}
17
      .error {
18
        color: #800020;
19
        font-size: 12px;
20
      }

JavaScript Functionality

The JavaScript functionality will have two parts:

  • Getting the currency code, currency name, and flag from the REST countries API
  • getting conversion rate from the Exchange Rate API

REST Countries API

The REST countries API provides an API with the endpoint https://restcountries.com/v3.1/all where you can filter results by providing the fields you are interested in. In our case, we want the country flag, currency name, and currency code and the endpoint will look like this:

1
https://restcountries.com/v3.1/all?fields=currencies,flag

The resulting sample data will look like this:

1
{
2
    "name": {
3
      "common": "Eritrea",
4
      "official": "State of Eritrea",
5
      "nativeName": {
6
        "ara": {
7
          "official": "دولة إرتريا",
8
          "common": "إرتريا‎"
9
        },
10
        "eng": {
11
          "official": "State of Eritrea",
12
          "common": "Eritrea"
13
        },
14
        "tir": {
15
          "official": "ሃገረ ኤርትራ",
16
          "common": "ኤርትራ"
17
        }
18
      }
19
    },
20
    "currencies": {
21
      "ERN": {
22
        "name": "Eritrean nakfa",
23
        "symbol": "Nfk"
24
      }
25
    },
26
    "flag": "🇪🇷"
27
  },

To make it easier to display our currencies, we will fetch the data and store it in a JavaScript file. The script for fetching the data will look like this:

1
const url =
2
  "https://restcountries.com/v3.1/all?fields=name,currencies,flag";
3
fetch(url)
4
  .then((response) => response.json())
5
  .then((data) => {
6
    
7
    const result = [];
8
    data.forEach((country) => {
9
      if (Object.keys(country.currencies).length >0) {
10
        result.push({
11
          countryname: country.name.common,
12
          name: Object.values(country.currencies)[0].name,
13
          code: Object.keys(country.currencies)[0],
14
          flag: country.flag,
15
        });
16
      }
17
    });
18

19
    result.sort((a, b) => a.code.localeCompare(b.code));
20
    const jsonString = JSON.stringify(result, null);
21
    console.log(jsonString);
22

23
  });

The code above does the following:

  • We use the fetch() method to make an HTTP request to the REST countries API.
  • Then, we convert the response to JSON format and start processing the data.
  • From the response JSON, we first check if each country has a currency code since not all countries have a currency code.
  • If a country has a currency, we create an object with its name, code, and currency name and push it to the empty result array.
  • Then we sort the currency code alphabetically.
  • Finally, we convert the result to JSON and print the stringified data to the console.

When you run the script in a browser environment, you should be able to copy the data to your JavaScript file. The data looks like this:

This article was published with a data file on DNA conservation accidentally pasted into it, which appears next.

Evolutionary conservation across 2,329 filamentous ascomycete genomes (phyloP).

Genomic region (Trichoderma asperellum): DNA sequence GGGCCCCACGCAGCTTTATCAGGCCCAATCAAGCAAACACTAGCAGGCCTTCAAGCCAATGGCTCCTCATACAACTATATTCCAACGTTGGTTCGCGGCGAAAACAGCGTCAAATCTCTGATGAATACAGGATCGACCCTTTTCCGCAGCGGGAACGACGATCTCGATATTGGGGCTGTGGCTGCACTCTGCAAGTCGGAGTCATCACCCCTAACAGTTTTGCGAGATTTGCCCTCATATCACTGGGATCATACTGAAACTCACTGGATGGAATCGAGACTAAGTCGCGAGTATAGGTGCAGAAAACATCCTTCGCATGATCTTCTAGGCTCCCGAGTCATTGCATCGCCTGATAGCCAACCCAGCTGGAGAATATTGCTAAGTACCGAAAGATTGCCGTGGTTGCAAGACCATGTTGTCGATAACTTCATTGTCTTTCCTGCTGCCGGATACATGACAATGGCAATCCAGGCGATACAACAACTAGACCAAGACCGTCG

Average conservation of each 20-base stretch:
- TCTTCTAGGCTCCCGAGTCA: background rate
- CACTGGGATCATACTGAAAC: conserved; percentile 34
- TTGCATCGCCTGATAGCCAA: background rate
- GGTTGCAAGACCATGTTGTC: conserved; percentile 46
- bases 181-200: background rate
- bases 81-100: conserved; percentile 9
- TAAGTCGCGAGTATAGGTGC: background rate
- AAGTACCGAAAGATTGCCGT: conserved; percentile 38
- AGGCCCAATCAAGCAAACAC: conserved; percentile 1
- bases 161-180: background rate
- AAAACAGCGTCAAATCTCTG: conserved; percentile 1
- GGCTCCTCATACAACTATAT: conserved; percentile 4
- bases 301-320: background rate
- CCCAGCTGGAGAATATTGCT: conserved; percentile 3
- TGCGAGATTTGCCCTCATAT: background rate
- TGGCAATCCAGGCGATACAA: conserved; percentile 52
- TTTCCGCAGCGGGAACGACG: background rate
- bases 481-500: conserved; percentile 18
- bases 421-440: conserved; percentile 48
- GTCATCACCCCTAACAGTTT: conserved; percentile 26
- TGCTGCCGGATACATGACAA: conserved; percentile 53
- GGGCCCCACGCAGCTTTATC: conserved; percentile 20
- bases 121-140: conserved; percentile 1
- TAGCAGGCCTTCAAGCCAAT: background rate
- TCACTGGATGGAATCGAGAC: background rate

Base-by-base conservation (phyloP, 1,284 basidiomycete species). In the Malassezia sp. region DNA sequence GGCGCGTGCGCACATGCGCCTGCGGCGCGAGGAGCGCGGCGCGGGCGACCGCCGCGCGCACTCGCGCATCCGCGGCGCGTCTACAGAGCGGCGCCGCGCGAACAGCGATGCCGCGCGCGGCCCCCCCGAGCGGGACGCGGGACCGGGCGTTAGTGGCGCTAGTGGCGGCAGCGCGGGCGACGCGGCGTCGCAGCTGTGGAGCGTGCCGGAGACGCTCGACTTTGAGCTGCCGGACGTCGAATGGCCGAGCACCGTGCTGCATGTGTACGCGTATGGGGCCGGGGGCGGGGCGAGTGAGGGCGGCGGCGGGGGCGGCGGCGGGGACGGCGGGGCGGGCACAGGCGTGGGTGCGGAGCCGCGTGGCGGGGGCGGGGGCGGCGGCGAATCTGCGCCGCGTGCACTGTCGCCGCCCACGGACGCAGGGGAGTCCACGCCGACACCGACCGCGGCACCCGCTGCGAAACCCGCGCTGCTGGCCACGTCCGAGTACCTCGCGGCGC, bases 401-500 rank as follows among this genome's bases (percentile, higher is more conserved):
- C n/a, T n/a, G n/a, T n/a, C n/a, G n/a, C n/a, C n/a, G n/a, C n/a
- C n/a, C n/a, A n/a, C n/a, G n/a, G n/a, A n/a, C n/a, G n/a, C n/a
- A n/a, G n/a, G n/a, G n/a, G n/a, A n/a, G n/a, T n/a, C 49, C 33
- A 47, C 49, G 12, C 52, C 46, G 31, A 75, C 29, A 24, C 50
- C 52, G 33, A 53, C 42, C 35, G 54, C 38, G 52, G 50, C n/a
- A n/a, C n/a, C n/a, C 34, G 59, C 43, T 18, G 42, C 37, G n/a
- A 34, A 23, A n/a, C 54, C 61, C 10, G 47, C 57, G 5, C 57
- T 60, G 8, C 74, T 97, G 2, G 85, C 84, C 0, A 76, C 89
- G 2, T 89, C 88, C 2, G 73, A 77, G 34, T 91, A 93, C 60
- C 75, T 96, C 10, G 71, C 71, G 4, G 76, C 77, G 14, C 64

Alternatively, add this link to your script using the src attribute.

Next, let’s get the select elements.

1
let fromCurrency = document.getElementById("fromCurrency");
2
let toCurrency = document.getElementById("toCurrency");

Since we have the data in an array, it’s now easier to append the currencies to the option elements of the fromCurrency and toCurrency select elements.

Create a function called addCurrency(). Inside the addCurrency() function, we use the forEach() function to loop through the currencies array; for each iteration, we want to add the currency code to the option element and append the option element to both the select elements.

1
 const result = currencies.forEach((currency) => {
2

3
    const optionFrom = document.createElement("option");
4
    optionFrom.classList.add("select-option");
5
    optionFrom.value = currency.code;
6
    if (currency.code === "USD") {
7
      optionFrom.selected = true;
8
    }
9
    optionFrom.text =`${currency.flag} ${currency.code} - ${currency.name}`;
10

11
    fromCurrency.appendChild(optionFrom);
12

13
    const optionTO = document.createElement("option");
14
    optionTO.classList.add("select-option");
15
    optionTO.value = currency.code;
16
    if (currency.code === "EUR") {
17
      optionTO.selected = true;
18
    }
19
    optionTO.text =`${currency.flag} ${currency.code} - ${currency.name}`;
20
    toCurrency.appendChild(optionTO);
21
  });

In the code above, we use the ForEach() function to iterate on each the currencies array data and do the following:

  • Extracts the currency key from the currencies array  for each currency
  • gets the flag
  • gets the currency name
  • Creates an HTML option element for the “fromCurrency” select dropdown  . 
  • sets the option value to the currency code
  • Sets the option text to a combination of the flag, the currency name, and the currency code
  • Appends the created option element to the “fromCurrency” select dropdown.
  • Creates another option element for the “toCurrency” select dropdown with the same data as the fromCurrency
  • Appends the created option element to the “toCurrency” select dropdown.
  • Finally we invoke the addCurrency() function to apply the functionality.

The option value will be the currency code, and the option text will be the currency flag, currency code, and currency name separated by a hyphen.